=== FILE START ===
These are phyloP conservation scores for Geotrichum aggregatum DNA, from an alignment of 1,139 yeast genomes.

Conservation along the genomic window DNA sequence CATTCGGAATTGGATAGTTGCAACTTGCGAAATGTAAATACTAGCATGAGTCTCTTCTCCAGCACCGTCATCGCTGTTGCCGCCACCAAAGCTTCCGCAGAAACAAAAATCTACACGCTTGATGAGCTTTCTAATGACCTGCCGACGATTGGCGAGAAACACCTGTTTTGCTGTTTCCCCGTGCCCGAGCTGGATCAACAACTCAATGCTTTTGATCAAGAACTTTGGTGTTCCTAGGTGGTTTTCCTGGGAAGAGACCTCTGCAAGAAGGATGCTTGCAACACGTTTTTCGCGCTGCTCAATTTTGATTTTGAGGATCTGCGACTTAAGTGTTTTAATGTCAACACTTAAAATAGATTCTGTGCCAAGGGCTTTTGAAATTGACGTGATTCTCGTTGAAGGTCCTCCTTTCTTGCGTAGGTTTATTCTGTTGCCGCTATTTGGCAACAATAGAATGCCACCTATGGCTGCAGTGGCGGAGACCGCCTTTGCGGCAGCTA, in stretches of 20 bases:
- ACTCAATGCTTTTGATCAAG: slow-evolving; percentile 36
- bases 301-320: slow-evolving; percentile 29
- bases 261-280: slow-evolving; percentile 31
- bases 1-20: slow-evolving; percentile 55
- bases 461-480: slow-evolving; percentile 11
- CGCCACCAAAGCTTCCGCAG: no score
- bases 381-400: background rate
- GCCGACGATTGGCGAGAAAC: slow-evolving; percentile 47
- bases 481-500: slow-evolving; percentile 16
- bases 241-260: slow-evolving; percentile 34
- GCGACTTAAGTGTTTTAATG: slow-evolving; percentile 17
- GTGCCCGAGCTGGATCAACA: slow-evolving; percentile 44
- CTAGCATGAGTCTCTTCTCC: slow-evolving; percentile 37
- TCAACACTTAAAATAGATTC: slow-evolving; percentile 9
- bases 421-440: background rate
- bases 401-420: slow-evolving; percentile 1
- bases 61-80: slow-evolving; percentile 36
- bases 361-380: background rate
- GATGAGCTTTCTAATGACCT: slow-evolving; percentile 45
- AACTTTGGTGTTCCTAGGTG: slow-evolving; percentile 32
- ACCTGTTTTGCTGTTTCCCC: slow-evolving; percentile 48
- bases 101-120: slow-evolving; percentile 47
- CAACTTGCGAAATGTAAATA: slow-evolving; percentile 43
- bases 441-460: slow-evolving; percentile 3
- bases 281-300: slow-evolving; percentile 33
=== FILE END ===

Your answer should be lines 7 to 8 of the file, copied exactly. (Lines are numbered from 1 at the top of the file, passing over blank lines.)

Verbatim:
- bases 461-480: slow-evolving; percentile 11
- CGCCACCAAAGCTTCCGCAG: no score